Today the two men rescued by IDF soldiers who used their own bodies as human shields during a pitched battle with Hamas in Rafah, the last remaining city in Gaza, were photographed.
The Israeli military has said it rescued two male hostages from captivity in the Gaza Strip, 128 days after their abduction.
The two men were rescued from a residential building in the border city of Rafah during a raid that left at least seven people dead.
The military identified the two men, both Argentine-Israeli, as Fernando Simón Marman, 60, and Louis Har, 70, and said they were both in good medical condition.
Both men were kidnapped by Hamas militants from Kibbutz Nir Yizhak in the October 7 cross-border attack that started the war between Israel and Hamas.
IDF spokesman Daniel Hagari gave details this morning about the raid that saved the lives of the hostages, in which counterterrorism police used their own bodies as human shields.
The army identified the two men, both Argentine-Israeli, as Fernando Simón Marman, 60, and Louis Har, 70.
Smoke rises during the Israeli bombardment of Rafah in the southern Gaza Strip.
‘Overnight we brought Louis and Fernando back. It was a complex rescue operation under fire based on sensitive information. A professional and precise operation,” said Hagari.
“This is an operation for which we prepared and were waiting for the conditions that would allow it to be carried out.”
Hagari said officers from the Yamam police unit, known for its counterterrorism operations, stormed an apartment in Rafah where the two men were being held at 1:49 a.m.
“The troops took Louis and Fernando out of the apartment and rescued them under fire, until they reached the safe area,” Hagari said.
Prime Minister Benjamin Netanyahu joined Israel’s military chief and other senior officials as the raid unfolded.
The hostages were held on the second floor of a building that was attacked with an explosive charge during the attack, in which intense exchanges of gunfire took place.
The military identified the two men as Fernando Simón Marman, left, and Louis Har, right, and said they were both in good medical condition.
This photo provided by the Israeli military shows an Israeli Air Force helicopter carrying the two hostages.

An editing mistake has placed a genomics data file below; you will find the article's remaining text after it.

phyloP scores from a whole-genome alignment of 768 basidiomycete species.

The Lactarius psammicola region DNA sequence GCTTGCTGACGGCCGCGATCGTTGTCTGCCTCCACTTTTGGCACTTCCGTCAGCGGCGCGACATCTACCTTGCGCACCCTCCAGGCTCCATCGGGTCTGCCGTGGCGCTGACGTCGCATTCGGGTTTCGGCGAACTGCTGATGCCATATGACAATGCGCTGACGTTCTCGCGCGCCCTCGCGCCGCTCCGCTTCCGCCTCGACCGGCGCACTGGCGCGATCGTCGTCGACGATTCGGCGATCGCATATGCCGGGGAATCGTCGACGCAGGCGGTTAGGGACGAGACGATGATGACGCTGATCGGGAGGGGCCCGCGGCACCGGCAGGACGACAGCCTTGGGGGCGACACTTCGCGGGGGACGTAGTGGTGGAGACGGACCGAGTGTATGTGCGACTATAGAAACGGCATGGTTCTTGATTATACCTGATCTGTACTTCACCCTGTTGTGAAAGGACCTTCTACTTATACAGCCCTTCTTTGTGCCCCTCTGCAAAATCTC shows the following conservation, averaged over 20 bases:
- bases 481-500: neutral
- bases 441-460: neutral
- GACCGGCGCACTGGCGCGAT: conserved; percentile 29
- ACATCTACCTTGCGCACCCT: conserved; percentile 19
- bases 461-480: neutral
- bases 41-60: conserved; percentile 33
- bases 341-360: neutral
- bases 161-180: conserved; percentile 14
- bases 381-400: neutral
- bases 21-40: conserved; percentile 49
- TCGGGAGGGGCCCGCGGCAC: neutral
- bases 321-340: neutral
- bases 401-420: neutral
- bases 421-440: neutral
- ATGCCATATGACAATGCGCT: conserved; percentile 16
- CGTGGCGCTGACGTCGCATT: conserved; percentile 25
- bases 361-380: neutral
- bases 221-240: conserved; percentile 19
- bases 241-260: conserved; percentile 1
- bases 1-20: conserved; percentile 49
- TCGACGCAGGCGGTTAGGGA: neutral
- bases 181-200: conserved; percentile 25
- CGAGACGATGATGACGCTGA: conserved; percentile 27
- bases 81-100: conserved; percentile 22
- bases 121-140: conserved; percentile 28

Palestinians walk past a residential building destroyed in an Israeli strike in Rafah, Gaza Strip, Sunday, February 11, 2024.
‘It was a very tense and very moving night. This operation was made possible by the great sacrifice of the standing army and reserve troops who fell and were wounded in the battles. Without their sacrifice, we would not have reached this moment,” Hagari said.
The raid that saved the Argentine-Israeli hostages occurred while the president of Argentina, Javier Milei, was visiting the country. Milei was seen crying while he visited the Western Wall in Jerusalem.
At the same time, an airstrike was carried out to be able to withdraw forces, he said.
The airstrikes caused widespread panic in Rafah, as many people were asleep when the attacks began, said residents contacted by Reuters.
Israeli planes, tanks and ships were involved in the attacks, and according to residents, two mosques and several houses were hit.
The Israeli military said on Monday it had carried out a “series of attacks” in southern Gaza that have now “concluded”, without providing further details.
Before previous attacks on Gaza cities, the Israeli military had ordered civilians to leave without preparing any specific evacuation plan.
President Biden told Netanyahu on Sunday that Israel should not launch a military operation in Rafah without a credible plan to ensure the safety of the approximately 1 million people sheltering there, the White House said.
Smoke rises during the Israeli bombardment of Rafah in the southern Gaza Strip on February 12, 2024.
Joe Biden called on Israel to ‘not proceed’ with military actions in southern Gaza without planning the evacuation of Palestinian civilians
Israeli Prime Minister Benjamin Netanyahu faces growing international warnings about his army’s planned offensive in Rafah amid his war with Hamas.
Aid agencies say an attack on Rafah would be catastrophic. It is the last relatively safe place in an enclave devastated by Israel’s military offensive.
Biden and Netanyahu spoke for about 45 minutes, days after the US leader said Israel’s military response in the Gaza Strip had been “overblown.”
Netanyahu’s office has said he had ordered the military to develop a plan to evacuate Rafah and destroy four Hamas battalions it says are deployed there.
Hamas militants killed about 1,200 people and kidnapped another 250 in the Oct. 7 raid that sparked the war.
An Israeli air and ground offensive has killed more than 28,000 Palestinians, according to local health officials.
More than 100 hostages were freed during a ceasefire in November. Israel says around 100 hostages remain in Hamas captivity.
Netanyahu said in an interview on Sunday that “enough” of the 132 Israeli hostages held in Gaza were alive to justify Israel’s war in the region.
Hamas-run Aqsa television on Sunday quoted a senior Hamas leader as saying that any Israeli ground offensive in Rafah would “blow up” hostage exchange negotiations.
Egypt warned on Sunday of the “dire consequences” of a possible Israeli military attack on Rafah, which is near its border.
“Egypt called for the need to unite all international and regional efforts to prevent the attack on the Palestinian city of Rafah,” its Foreign Ministry added in a statement.